This is the second of two articles discussing the Court of Appeal judgment in O’Kelly v Davies  EWCA Civ 1606. The first article analysed the question whether equity would aid a claimant seeking to establish a beneficial interest in a property under a constructive trust where the claimant had been a party to a benefit fraud. This article focuses on the lessons practitioners can take from the case.
The material facts were that the property was initially owned in the joint names of the claimant and defendant, who lived in the property together. The property was then transferred into the sole name of the defendant. This was done, as the judge at first instance found, “the better to enable the [defendant] to make fraudulent claims for benefit.” Nevertheless the judge found that the claimant was beneficially entitled under a common intention constructive trust. The defendant appealed on the ground that the claimant had relied upon the parties’ unlawful agreement to assert his interest. The Court of Appeal rejected this submission – the finding of a constructive trust arose not from the unlawful agreement but from the common intention of the parties as inferred from their conduct: Tinsley v Milligan  1 AC 340 applied. The judgment of LJ Pitchford contains an instructive explanation of the common law’s development of the common intention constructive trust, which he describes as “a more sympathetic approach in an evolving social environment to the assessment of beneficial property rights of cohabiting partners.” Beyond revision there are a number of lessons to be learnt relating to common intention constructive trusts in the context of unlawful agreements.
First, the pleadings are important. The particulars of claim should indicate, albeit they are not definitive, whether an unlawful agreement is being relied upon. If the agreement is not pleaded then it is less likely that the claimant relies on it. A claimant should avoid pleading an unlawful agreement. In O’Kelly the unlawful agreement was not pleaded – the focus was on the conduct that the claimant relied upon for an inference of a common intention to share the beneficial ownership of the property.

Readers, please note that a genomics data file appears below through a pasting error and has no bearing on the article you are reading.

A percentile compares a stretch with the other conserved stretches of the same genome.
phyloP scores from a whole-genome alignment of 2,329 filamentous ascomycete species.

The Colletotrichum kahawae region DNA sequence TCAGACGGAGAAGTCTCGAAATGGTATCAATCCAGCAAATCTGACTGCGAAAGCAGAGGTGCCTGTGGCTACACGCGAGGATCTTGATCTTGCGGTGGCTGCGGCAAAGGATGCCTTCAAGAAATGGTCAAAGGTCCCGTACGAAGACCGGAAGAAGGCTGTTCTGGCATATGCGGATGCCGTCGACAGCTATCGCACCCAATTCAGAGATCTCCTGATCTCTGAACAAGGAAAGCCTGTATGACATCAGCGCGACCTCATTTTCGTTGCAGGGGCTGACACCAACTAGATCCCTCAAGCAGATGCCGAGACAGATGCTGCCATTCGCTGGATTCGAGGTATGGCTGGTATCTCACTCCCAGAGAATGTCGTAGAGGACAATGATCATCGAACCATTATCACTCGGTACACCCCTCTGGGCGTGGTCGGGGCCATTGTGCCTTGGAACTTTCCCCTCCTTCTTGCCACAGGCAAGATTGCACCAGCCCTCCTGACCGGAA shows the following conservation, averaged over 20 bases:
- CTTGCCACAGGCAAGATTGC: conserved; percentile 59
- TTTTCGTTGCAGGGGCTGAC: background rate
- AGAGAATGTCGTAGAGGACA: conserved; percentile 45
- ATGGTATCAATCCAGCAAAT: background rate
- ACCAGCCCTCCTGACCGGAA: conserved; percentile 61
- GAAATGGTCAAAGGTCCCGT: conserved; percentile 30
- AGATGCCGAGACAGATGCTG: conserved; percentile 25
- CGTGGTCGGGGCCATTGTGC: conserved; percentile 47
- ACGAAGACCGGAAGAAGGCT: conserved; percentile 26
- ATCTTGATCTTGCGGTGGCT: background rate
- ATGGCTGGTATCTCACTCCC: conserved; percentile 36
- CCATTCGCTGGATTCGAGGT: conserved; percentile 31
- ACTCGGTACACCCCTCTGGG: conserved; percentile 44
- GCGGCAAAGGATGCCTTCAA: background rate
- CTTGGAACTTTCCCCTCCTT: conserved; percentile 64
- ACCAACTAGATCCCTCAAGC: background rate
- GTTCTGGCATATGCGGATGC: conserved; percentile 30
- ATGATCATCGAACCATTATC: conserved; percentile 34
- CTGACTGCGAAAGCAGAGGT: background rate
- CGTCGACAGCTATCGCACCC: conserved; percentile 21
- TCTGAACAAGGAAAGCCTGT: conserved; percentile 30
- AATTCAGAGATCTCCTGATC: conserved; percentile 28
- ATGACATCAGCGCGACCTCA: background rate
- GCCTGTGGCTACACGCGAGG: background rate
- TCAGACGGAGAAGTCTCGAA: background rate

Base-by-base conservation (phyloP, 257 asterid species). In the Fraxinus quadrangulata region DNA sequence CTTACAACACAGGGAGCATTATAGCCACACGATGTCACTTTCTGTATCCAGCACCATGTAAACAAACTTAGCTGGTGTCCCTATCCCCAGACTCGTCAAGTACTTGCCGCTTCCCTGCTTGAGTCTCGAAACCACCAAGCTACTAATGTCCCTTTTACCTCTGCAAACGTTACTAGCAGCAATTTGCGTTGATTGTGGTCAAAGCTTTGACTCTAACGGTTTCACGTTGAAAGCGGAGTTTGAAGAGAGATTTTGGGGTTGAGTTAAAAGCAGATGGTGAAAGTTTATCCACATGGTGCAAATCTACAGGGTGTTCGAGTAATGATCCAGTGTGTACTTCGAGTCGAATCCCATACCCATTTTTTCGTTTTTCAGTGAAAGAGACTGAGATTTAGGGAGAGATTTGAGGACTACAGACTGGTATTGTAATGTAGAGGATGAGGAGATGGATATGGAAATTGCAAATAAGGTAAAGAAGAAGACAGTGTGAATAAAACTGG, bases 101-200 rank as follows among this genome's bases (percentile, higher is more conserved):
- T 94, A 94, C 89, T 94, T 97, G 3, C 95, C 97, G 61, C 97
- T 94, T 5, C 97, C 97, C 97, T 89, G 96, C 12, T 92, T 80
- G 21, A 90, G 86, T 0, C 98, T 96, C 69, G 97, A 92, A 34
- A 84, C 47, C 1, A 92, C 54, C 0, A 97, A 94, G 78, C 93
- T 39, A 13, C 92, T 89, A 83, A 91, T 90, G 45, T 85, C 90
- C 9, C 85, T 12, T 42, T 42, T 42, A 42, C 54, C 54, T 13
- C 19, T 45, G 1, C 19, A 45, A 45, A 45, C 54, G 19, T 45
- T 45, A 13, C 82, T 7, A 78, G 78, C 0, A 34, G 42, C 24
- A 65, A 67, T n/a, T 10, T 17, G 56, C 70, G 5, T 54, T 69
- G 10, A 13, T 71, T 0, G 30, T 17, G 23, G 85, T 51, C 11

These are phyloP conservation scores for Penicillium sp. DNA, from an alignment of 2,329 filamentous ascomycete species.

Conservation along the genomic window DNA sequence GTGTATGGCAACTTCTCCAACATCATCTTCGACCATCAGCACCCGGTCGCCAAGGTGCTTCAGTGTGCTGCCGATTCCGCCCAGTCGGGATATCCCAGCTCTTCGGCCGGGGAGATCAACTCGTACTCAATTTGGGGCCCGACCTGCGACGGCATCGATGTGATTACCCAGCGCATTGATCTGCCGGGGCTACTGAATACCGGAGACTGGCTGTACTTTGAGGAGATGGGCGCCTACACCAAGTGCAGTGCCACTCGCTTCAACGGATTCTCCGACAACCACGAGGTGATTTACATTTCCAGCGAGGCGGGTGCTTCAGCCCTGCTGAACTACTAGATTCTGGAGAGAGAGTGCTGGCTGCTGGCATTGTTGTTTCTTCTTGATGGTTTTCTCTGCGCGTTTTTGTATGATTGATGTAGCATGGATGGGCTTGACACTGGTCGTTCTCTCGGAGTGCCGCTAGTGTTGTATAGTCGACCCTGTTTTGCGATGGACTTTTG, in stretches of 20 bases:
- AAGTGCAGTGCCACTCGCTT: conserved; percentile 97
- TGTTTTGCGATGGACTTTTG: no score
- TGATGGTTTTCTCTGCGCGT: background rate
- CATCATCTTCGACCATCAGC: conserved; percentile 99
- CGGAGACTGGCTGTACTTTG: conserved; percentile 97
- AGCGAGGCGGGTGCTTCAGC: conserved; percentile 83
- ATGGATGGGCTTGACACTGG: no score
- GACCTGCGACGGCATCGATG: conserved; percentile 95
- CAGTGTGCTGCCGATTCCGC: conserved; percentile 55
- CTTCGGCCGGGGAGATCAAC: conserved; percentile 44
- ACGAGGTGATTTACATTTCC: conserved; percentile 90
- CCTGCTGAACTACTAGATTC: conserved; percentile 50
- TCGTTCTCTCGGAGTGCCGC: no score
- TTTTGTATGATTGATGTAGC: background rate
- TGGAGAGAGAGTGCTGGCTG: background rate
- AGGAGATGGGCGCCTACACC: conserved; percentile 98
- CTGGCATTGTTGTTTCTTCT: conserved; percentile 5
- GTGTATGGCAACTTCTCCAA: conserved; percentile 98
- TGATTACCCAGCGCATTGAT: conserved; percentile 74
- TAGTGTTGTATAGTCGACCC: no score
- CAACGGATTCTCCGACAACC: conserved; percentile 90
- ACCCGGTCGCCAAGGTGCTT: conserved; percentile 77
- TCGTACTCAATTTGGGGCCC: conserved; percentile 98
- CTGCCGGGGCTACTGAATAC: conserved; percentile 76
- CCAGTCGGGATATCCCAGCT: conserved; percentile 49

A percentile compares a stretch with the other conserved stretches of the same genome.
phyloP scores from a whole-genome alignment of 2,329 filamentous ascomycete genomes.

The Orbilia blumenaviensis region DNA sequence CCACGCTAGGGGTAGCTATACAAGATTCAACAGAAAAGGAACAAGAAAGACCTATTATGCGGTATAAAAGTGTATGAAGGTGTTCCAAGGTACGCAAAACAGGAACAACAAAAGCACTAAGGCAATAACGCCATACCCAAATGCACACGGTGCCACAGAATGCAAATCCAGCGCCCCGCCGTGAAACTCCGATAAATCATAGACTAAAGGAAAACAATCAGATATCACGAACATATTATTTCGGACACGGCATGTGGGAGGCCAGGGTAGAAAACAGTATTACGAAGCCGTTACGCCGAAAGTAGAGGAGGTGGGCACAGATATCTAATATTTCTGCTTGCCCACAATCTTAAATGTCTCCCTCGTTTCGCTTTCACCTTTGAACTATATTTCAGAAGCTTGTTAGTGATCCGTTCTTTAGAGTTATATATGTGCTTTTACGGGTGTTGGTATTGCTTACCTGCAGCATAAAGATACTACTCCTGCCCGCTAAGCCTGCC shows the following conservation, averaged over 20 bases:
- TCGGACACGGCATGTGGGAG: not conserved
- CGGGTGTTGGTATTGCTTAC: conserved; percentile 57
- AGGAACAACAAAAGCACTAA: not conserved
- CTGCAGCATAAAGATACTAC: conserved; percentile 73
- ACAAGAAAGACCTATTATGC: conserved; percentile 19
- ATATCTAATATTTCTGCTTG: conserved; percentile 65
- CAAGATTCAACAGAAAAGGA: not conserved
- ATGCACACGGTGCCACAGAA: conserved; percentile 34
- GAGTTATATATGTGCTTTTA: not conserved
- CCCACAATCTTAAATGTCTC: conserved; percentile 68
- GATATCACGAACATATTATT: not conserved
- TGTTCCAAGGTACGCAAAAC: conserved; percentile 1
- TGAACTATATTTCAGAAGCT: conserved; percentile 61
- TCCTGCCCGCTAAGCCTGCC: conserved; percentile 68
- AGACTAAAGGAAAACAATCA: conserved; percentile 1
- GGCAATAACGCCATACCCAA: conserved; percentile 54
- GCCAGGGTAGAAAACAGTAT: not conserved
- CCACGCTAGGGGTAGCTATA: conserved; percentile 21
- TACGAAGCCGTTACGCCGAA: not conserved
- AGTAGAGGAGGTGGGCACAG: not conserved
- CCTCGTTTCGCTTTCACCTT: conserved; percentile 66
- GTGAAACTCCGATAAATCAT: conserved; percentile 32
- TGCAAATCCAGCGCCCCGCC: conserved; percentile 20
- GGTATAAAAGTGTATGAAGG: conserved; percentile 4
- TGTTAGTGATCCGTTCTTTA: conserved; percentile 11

Second, what is the basis on which the claimant asserts a beneficial interest? The claim in O’Kelly succeeded because the claimant did not rely on an unlawful agreement but on conduct. A claim on dissimilar facts failed in Barrett v Barrett  EWHC 1061 (Ch). The claimant sold his house to his brother to put the property beyond the reach of his trustee in bankruptcy. The brother purchased the property with the aid of a mortgage. The claimant made periodical payments to his brother and relied on those payments as the conduct from which a common intention constructive trust could be inferred. His brother argued that the payments were for rent. For the claimant to show that the payments gave rise to a constructive trust he would need to rely on the agreement which had an unlawful purpose – to avoid the claimant’s obligations under section 333(2) of the Insolvency Act 1986. Equity would not permit him to do this. The different outcomes in O’Kelly and Barrett emphasise the importance of focussing on the basis for claiming a beneficial interest.
Third, is there a presumption of advancement? In O’Kelly the parties were neither married nor related and so there was no presumption of advancement. If claimant and defendant had been married then there would be an evidential presumption that the transfer was intended as a gift. To rebut the presumption the husband would need to rely on the unlawful agreement, which equity will not allow: see the line of cases from Gascoigne v Gascoigne  1 KB 223 to Re Emery’s Investment Trusts  Ch 410. At first glance this may seem strange. Why should the common law favour one party over another where both have been party to the same unlawful agreement? The answer lies in the interplay between law and equity and the maxim ex turpi causa. Equity will not permit a person to rely on his own wrongdoing to demonstrate a beneficial ownership and so the ownership in equity must follow that at law.